"On TV And Video" is a column exploring opportunities and challenges in advanced TV and video.
Today’s column is written by Lindsey Harju, co-founder at Blinc Digital Group.
Love is in the air – and not just in the seasonal aisle at Target.
The smell of chocolate and roses got me thinking: Which advanced TV couplings could blossom into epic affairs if struck by Cupid’s arrow?
I’m not talking about mere mergers and acquisitions. Teaming up can mean so many things, including combining capabilities to deliver new products or mixing what is considered old with the new to create unique value.
If I controlled the purse strings at certain companies, I would set my sights on these potential power couples for 2019.
I won’t call out two specific brands that should get hitched here, but I do suggest a “speed dating” event with all of them in the room. There are far too many flixes – a play on Netflix’s name to denote on-demand content and curated recommendation offerings. The market is getting saturated, consumers are suffering from subscription fatigue and marketers testing over-the-top are feeling overwhelmed.
Before a company launches a new streaming experience – ad-supported or not – they should survey the market to see if there are any existing partnership opportunities that could help them actually make a dent in this overcrowded field. At this point, their position on the pie chart would likely fall within that small slice labeled “other.”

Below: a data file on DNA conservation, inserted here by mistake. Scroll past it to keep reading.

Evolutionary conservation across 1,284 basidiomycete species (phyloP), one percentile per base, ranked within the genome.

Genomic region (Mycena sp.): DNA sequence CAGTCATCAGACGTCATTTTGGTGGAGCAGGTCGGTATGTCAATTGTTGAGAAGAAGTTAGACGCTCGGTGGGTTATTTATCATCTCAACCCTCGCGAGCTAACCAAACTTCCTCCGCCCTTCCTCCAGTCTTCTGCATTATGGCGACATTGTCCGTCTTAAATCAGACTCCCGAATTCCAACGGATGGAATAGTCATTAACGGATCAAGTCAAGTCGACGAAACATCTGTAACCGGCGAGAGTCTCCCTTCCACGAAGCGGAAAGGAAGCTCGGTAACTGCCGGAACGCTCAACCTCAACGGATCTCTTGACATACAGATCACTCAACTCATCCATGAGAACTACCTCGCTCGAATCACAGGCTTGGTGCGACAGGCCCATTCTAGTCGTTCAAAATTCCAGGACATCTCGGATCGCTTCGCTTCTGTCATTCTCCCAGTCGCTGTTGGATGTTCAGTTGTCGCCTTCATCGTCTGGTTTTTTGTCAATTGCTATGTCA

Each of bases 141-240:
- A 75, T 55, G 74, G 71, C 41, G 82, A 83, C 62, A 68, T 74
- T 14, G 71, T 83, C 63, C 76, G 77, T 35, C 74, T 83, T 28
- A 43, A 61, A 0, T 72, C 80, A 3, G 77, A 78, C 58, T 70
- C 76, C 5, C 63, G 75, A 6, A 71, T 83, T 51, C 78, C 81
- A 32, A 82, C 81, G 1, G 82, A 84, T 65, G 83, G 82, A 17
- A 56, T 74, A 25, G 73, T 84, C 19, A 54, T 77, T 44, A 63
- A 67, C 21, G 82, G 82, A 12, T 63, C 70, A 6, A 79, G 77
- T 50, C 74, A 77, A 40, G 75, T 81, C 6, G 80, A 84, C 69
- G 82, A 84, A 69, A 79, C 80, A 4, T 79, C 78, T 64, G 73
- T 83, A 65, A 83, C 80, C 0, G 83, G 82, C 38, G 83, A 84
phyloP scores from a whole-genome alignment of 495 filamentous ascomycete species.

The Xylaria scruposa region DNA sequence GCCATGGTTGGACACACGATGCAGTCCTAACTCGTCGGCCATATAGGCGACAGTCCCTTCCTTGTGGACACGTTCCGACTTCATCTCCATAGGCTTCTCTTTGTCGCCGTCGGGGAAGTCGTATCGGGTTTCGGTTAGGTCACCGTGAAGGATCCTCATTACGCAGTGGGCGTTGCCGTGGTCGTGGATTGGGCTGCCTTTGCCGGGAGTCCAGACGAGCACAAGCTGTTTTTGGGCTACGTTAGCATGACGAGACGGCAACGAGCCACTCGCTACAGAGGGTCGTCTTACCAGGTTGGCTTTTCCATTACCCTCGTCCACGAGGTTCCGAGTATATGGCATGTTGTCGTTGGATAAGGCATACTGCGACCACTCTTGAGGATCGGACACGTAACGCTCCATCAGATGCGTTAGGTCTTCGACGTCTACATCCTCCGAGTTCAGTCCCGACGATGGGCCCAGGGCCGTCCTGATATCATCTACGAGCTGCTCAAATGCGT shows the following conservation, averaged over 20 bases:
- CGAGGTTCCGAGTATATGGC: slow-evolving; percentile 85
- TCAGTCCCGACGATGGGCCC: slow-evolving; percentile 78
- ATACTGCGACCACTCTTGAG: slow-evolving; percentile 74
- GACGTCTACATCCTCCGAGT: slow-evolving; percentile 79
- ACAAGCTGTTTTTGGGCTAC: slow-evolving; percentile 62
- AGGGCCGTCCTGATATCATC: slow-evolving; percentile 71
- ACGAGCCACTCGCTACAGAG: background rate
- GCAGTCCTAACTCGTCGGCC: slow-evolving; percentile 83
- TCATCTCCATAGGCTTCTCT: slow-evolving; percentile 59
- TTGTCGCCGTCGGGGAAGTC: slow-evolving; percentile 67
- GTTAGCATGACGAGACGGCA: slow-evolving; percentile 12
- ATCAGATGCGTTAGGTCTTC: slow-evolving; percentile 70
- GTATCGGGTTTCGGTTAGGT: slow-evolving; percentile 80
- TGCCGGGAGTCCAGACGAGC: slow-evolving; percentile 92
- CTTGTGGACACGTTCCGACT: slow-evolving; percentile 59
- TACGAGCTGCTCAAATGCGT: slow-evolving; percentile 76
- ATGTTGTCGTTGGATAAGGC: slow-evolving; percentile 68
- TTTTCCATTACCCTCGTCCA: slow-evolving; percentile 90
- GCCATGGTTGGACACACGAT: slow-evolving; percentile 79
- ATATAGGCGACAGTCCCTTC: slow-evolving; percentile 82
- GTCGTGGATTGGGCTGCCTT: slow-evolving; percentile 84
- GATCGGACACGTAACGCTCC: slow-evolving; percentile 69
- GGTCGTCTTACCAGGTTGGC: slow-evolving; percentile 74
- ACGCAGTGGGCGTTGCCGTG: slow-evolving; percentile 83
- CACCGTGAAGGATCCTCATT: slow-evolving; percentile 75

Amazon + shoppable video content
Sure, the goal of Amazon Prime Video is to sell more shoes on Amazon, not to generate ad revenue tied to views.
But as any die-hard fan of its original programming can tell you, its informative overlays are the best in the business. Simply by hovering, I am shown the name and headshot of every actor in the scene with links to their IMDB profiles.
That is very interesting, but what could be more fun is linking products on the screen with their current listings on Amazon. Shopping for Valentine’s Day gifts would be so much easier, too! Jack Ryan’s backpack looks both stylish and functional.
Buying agencies + dynamic creation optimization
As video marketers, we all know that frequency management is an issue. As consumers, we are annoyed when we see the same commercial 800 times. We are also aware that video editing and creation is easier than ever.
Why are agencies allowing their clients to venture into the connected TV space with just one or two ads? It’s so easy to make edits and stretch content into multiple spots, which is especially effective if a platform can segment out “binge-watchers” who will likely see the entire sequence of ads in one sitting.
There is a point in the frequency curve where a PSA for saving puppies, followed by a logo shot, will deliver greater results for marketers. While it won’t solve the issue of media waste, it will deliver a better consumer experience.
Google + Hollywood elite